Remembering Triumph

Photography 101 Day 20 Today, let’s bump up the contrast for a bold take on triumph. Triumph usually denotes drama of some sort, no matter whether it’s big or small. Playing with contrast is a great way to enhance your photos for a more dramatic effect.


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Flags on the SS Nia

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Floating Wreaths

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Spectators at the PMPSS Dockside Remembrance Day Service (Panorama Mode)

 Using outdated 19th century military strategy, Allied generals believed that sending wave after wave of infantry would eventually overwhelm the enemy. Soaring casualty rates proved that soldiers attacking with rifles and bayonets were no match for German machine guns. Each side dug in and soon the Western Front became a patchwork of trenches in France and Belgium stretching from Switzerland to the North Sea.

In April 1917, Canadians helped turn the tide of battle when they won a major victory at Vimy Ridge. This triumph came at high cost: more than ten thousand casualties in six days. Even with this victory, the war continued for more than a year. Finally, on November 11, 1918, the Armistice was signed and the Canadians took part in the triumphant entry into Mons, Belgium. Throughout this conflict, Canadians proved that they could pull their weight, and by their effort earned for Canada a new place among the nations of the world.

Veteran Affairs Canada Website

Every year on November 11th, our squadron puts on a very moving tribute at Belcarra Park dock to remember our veterans who fought for our freedom. Historical war-time recordings including a Winston Churchill’s speech, bagpipes, and prayers are played over a loud speaker system setup on one of our member’s boat. Another of our members is a pilot with the Snow*Flake aerial formation team, and they flyover our gathering in the “missing man” configuration. After the ceremonies, all attendees are invited back into the covered picnic areas for a chili and hot dog lunch.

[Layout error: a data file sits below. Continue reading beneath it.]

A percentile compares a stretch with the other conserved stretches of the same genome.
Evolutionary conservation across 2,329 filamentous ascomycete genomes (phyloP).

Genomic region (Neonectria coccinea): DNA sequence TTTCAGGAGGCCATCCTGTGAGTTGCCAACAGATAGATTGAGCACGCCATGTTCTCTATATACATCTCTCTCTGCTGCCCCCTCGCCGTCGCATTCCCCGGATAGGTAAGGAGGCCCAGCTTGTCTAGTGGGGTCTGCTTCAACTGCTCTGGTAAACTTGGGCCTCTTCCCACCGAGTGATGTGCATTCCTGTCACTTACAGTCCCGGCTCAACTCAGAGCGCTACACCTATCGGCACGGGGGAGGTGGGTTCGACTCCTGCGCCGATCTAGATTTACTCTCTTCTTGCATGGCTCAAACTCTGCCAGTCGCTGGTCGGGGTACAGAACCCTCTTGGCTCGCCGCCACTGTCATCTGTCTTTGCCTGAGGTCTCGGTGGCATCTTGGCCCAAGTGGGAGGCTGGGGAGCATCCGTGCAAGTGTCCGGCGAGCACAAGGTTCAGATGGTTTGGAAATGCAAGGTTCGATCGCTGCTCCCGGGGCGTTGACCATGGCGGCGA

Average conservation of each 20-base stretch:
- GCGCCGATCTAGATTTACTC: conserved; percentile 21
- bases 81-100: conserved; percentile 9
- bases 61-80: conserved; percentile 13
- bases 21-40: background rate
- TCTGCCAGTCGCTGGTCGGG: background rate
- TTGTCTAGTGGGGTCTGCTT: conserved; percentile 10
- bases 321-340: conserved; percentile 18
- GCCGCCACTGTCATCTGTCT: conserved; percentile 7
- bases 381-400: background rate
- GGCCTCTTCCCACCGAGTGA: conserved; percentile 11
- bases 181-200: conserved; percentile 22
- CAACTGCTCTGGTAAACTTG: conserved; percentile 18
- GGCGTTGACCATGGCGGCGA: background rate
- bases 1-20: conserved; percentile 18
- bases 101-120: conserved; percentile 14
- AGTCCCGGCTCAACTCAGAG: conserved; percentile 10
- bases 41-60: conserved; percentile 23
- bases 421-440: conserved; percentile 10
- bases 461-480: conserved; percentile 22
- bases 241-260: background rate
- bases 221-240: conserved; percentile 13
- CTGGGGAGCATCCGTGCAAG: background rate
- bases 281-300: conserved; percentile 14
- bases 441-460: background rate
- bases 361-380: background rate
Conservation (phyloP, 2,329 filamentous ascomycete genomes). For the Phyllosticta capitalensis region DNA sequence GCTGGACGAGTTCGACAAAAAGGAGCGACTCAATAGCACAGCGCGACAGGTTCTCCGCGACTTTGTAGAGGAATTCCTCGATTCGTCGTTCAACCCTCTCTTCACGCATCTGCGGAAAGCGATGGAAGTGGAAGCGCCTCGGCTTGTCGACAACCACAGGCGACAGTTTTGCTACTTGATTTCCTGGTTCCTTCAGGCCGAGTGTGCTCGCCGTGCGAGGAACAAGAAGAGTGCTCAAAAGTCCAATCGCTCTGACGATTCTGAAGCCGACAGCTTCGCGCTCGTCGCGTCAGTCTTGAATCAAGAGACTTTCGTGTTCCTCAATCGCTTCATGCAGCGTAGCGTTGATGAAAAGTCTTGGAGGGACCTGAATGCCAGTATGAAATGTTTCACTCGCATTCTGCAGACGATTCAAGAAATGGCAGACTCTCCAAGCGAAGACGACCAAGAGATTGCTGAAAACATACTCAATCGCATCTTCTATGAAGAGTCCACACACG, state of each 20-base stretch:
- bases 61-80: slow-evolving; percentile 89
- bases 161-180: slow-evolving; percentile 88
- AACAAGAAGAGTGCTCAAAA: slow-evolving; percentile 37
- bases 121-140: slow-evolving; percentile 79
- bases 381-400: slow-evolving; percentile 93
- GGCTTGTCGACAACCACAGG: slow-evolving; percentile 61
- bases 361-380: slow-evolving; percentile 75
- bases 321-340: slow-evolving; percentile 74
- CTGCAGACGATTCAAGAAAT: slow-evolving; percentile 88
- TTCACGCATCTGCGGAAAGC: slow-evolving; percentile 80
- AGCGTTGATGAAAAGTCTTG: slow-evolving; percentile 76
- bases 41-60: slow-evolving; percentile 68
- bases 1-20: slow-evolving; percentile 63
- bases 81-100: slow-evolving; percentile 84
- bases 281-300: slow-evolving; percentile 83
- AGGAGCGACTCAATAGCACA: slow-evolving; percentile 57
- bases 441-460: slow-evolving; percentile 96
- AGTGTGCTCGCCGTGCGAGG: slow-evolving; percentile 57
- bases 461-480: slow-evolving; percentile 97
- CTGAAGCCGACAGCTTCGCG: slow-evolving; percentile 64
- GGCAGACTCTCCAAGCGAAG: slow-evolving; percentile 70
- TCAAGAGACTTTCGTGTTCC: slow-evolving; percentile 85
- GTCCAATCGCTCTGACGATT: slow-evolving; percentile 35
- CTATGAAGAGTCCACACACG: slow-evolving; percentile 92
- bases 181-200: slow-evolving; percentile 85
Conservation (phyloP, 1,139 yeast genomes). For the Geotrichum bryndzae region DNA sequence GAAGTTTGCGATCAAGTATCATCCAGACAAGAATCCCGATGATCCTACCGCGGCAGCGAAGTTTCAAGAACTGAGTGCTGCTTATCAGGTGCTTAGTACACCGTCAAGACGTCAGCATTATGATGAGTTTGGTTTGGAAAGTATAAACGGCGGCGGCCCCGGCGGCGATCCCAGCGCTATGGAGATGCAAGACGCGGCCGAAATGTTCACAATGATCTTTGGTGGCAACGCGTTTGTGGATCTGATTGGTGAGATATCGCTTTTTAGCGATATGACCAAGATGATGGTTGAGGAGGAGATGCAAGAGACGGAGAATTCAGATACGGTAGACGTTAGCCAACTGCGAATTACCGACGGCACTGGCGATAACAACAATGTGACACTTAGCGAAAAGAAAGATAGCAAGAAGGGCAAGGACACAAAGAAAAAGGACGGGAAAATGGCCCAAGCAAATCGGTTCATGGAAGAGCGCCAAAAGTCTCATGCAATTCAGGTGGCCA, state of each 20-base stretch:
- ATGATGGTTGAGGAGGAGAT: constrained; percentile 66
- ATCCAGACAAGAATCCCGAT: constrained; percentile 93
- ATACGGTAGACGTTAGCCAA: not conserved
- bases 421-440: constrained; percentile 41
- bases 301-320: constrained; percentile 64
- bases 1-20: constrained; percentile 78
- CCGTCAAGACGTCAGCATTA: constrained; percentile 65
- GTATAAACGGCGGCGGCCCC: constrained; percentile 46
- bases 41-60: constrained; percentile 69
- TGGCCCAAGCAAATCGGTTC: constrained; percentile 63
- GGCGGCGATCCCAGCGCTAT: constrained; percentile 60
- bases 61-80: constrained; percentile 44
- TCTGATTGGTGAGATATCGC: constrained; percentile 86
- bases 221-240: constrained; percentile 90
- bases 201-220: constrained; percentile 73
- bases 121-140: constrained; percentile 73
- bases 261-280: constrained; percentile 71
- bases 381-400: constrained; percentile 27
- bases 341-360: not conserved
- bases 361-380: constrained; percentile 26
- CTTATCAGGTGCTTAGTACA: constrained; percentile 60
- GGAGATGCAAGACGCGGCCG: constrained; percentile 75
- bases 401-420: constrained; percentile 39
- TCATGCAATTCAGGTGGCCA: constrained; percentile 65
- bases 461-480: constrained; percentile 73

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Out on a Ledge

Photography 101 Day 18 Today is all about straight edges, and tweaking your image to ensure your lines are perfectly positioned. Today, show us an edge — a straight line, a narrow ridge, a precipice.


Minstrel has many ledges and edges that I love to explore. My territory is contained within them. From the bow to the stern, the brow to the dash, I find where the best advantage points are to survey my surroundings, or to take a nap.  I love looking down the sides of Minstrel. The lines of her narrow side walkways reach back and forth to the edges of the world, and beyond.

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All Warm & Fuzzy

Photography 101, Day 9 Today, capture an image of warmth, ideally using the sun as your source. Consider the direction of light: front light and side light.


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Front Light

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Side Light

All Warm and Fuzzy

I like to feel all warm and fuzzy

Hues of yellow golden honey

Face the sun it melts the cold

From the side it’s more bold

Depth and shadows mix

Drama depicts

when basking

in the

Light.

Keeping with the nine theme for November, this poetry form is called a Nonet. A Nonet has nine lines. The first line has nine syllables, the second line eight syllables, the third line seven syllables, etc… until line nine finishes with one syllable. It can be on any subject and rhyming is optional.

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A Feline Alone